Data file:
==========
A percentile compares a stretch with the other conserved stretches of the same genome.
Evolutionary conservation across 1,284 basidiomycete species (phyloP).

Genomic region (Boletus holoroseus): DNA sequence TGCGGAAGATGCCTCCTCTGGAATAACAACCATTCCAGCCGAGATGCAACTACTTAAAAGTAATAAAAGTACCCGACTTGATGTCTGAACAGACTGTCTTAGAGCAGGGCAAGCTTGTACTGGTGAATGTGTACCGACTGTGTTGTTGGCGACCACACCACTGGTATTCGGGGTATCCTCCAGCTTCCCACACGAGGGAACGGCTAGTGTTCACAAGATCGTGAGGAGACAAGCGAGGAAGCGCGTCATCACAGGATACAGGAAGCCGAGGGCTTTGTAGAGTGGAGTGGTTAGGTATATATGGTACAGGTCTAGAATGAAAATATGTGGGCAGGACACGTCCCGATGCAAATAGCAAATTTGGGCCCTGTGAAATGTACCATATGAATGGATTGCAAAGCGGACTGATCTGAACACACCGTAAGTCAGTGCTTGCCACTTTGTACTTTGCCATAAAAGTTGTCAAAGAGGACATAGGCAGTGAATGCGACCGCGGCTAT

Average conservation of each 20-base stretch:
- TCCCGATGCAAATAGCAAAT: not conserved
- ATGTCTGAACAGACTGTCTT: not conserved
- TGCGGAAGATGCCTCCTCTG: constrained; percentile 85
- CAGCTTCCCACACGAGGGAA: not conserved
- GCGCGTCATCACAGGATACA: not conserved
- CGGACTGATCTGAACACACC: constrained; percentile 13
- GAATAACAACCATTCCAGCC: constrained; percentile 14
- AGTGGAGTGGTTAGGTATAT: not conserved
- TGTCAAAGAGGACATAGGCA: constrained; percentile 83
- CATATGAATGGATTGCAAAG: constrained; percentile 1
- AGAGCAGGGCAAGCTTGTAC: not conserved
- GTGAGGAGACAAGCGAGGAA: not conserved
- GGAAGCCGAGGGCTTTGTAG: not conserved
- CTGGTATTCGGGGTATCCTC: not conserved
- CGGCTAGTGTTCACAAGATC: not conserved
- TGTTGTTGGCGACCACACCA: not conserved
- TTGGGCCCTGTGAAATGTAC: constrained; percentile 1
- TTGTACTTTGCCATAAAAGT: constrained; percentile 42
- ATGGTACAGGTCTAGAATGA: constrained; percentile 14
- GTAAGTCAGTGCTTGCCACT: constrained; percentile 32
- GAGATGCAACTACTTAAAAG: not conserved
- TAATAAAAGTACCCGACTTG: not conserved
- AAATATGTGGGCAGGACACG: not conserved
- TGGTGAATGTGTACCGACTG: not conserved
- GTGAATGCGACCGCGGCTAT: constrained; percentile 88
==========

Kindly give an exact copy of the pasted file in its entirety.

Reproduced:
A percentile compares a stretch with the other conserved stretches of the same genome.
Evolutionary conservation across 1,284 basidiomycete species (phyloP).

Genomic region (Boletus holoroseus): DNA sequence TGCGGAAGATGCCTCCTCTGGAATAACAACCATTCCAGCCGAGATGCAACTACTTAAAAGTAATAAAAGTACCCGACTTGATGTCTGAACAGACTGTCTTAGAGCAGGGCAAGCTTGTACTGGTGAATGTGTACCGACTGTGTTGTTGGCGACCACACCACTGGTATTCGGGGTATCCTCCAGCTTCCCACACGAGGGAACGGCTAGTGTTCACAAGATCGTGAGGAGACAAGCGAGGAAGCGCGTCATCACAGGATACAGGAAGCCGAGGGCTTTGTAGAGTGGAGTGGTTAGGTATATATGGTACAGGTCTAGAATGAAAATATGTGGGCAGGACACGTCCCGATGCAAATAGCAAATTTGGGCCCTGTGAAATGTACCATATGAATGGATTGCAAAGCGGACTGATCTGAACACACCGTAAGTCAGTGCTTGCCACTTTGTACTTTGCCATAAAAGTTGTCAAAGAGGACATAGGCAGTGAATGCGACCGCGGCTAT

Average conservation of each 20-base stretch:
- TCCCGATGCAAATAGCAAAT: not conserved
- ATGTCTGAACAGACTGTCTT: not conserved
- TGCGGAAGATGCCTCCTCTG: constrained; percentile 85
- CAGCTTCCCACACGAGGGAA: not conserved
- GCGCGTCATCACAGGATACA: not conserved
- CGGACTGATCTGAACACACC: constrained; percentile 13
- GAATAACAACCATTCCAGCC: constrained; percentile 14
- AGTGGAGTGGTTAGGTATAT: not conserved
- TGTCAAAGAGGACATAGGCA: constrained; percentile 83
- CATATGAATGGATTGCAAAG: constrained; percentile 1
- AGAGCAGGGCAAGCTTGTAC: not conserved
- GTGAGGAGACAAGCGAGGAA: not conserved
- GGAAGCCGAGGGCTTTGTAG: not conserved
- CTGGTATTCGGGGTATCCTC: not conserved
- CGGCTAGTGTTCACAAGATC: not conserved
- TGTTGTTGGCGACCACACCA: not conserved
- TTGGGCCCTGTGAAATGTAC: constrained; percentile 1
- TTGTACTTTGCCATAAAAGT: constrained; percentile 42
- ATGGTACAGGTCTAGAATGA: constrained; percentile 14
- GTAAGTCAGTGCTTGCCACT: constrained; percentile 32
- GAGATGCAACTACTTAAAAG: not conserved
- TAATAAAAGTACCCGACTTG: not conserved
- AAATATGTGGGCAGGACACG: not conserved
- TGGTGAATGTGTACCGACTG: not conserved
- GTGAATGCGACCGCGGCTAT: constrained; percentile 88